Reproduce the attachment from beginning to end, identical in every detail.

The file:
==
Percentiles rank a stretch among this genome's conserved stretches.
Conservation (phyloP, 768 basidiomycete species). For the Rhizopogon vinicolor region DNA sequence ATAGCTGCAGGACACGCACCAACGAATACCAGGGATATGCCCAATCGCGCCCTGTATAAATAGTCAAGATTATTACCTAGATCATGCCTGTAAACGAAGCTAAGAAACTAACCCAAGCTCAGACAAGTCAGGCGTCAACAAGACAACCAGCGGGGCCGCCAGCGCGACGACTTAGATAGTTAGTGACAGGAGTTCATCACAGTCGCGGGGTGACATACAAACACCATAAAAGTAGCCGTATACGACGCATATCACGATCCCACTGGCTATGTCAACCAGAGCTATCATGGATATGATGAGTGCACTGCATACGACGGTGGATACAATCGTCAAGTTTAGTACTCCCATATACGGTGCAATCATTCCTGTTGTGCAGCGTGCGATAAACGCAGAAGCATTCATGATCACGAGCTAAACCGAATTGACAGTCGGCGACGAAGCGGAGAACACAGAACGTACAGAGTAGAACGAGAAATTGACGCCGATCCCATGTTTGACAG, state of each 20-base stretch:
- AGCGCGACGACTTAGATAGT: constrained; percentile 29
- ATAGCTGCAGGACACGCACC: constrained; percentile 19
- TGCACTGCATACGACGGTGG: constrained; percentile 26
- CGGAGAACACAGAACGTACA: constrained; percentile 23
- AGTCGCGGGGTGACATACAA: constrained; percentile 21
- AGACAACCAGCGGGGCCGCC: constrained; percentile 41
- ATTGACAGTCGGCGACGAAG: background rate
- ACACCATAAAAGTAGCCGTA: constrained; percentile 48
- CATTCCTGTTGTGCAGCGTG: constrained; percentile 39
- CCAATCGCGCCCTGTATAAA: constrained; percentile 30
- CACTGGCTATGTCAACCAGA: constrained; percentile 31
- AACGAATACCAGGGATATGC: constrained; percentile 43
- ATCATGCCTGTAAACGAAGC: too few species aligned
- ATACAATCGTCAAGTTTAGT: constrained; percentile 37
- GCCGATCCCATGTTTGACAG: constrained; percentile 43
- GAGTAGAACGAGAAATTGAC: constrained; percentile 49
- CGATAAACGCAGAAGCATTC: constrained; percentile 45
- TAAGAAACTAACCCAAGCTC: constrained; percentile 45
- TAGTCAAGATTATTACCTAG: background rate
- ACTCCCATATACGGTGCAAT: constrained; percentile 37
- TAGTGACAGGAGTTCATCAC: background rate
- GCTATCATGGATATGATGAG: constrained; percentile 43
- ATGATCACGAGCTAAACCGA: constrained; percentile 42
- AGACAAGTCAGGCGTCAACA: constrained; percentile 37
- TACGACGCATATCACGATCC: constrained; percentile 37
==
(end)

Percentiles rank a stretch among this genome's conserved stretches.
Conservation (phyloP, 768 basidiomycete species). For the Rhizopogon vinicolor region DNA sequence ATAGCTGCAGGACACGCACCAACGAATACCAGGGATATGCCCAATCGCGCCCTGTATAAATAGTCAAGATTATTACCTAGATCATGCCTGTAAACGAAGCTAAGAAACTAACCCAAGCTCAGACAAGTCAGGCGTCAACAAGACAACCAGCGGGGCCGCCAGCGCGACGACTTAGATAGTTAGTGACAGGAGTTCATCACAGTCGCGGGGTGACATACAAACACCATAAAAGTAGCCGTATACGACGCATATCACGATCCCACTGGCTATGTCAACCAGAGCTATCATGGATATGATGAGTGCACTGCATACGACGGTGGATACAATCGTCAAGTTTAGTACTCCCATATACGGTGCAATCATTCCTGTTGTGCAGCGTGCGATAAACGCAGAAGCATTCATGATCACGAGCTAAACCGAATTGACAGTCGGCGACGAAGCGGAGAACACAGAACGTACAGAGTAGAACGAGAAATTGACGCCGATCCCATGTTTGACAG, state of each 20-base stretch:
- AGCGCGACGACTTAGATAGT: constrained; percentile 29
- ATAGCTGCAGGACACGCACC: constrained; percentile 19
- TGCACTGCATACGACGGTGG: constrained; percentile 26
- CGGAGAACACAGAACGTACA: constrained; percentile 23
- AGTCGCGGGGTGACATACAA: constrained; percentile 21
- AGACAACCAGCGGGGCCGCC: constrained; percentile 41
- ATTGACAGTCGGCGACGAAG: background rate
- ACACCATAAAAGTAGCCGTA: constrained; percentile 48
- CATTCCTGTTGTGCAGCGTG: constrained; percentile 39
- CCAATCGCGCCCTGTATAAA: constrained; percentile 30
- CACTGGCTATGTCAACCAGA: constrained; percentile 31
- AACGAATACCAGGGATATGC: constrained; percentile 43
- ATCATGCCTGTAAACGAAGC: too few species aligned
- ATACAATCGTCAAGTTTAGT: constrained; percentile 37
- GCCGATCCCATGTTTGACAG: constrained; percentile 43
- GAGTAGAACGAGAAATTGAC: constrained; percentile 49
- CGATAAACGCAGAAGCATTC: constrained; percentile 45
- TAAGAAACTAACCCAAGCTC: constrained; percentile 45
- TAGTCAAGATTATTACCTAG: background rate
- ACTCCCATATACGGTGCAAT: constrained; percentile 37
- TAGTGACAGGAGTTCATCAC: background rate
- GCTATCATGGATATGATGAG: constrained; percentile 43
- ATGATCACGAGCTAAACCGA: constrained; percentile 42
- AGACAAGTCAGGCGTCAACA: constrained; percentile 37
- TACGACGCATATCACGATCC: constrained; percentile 37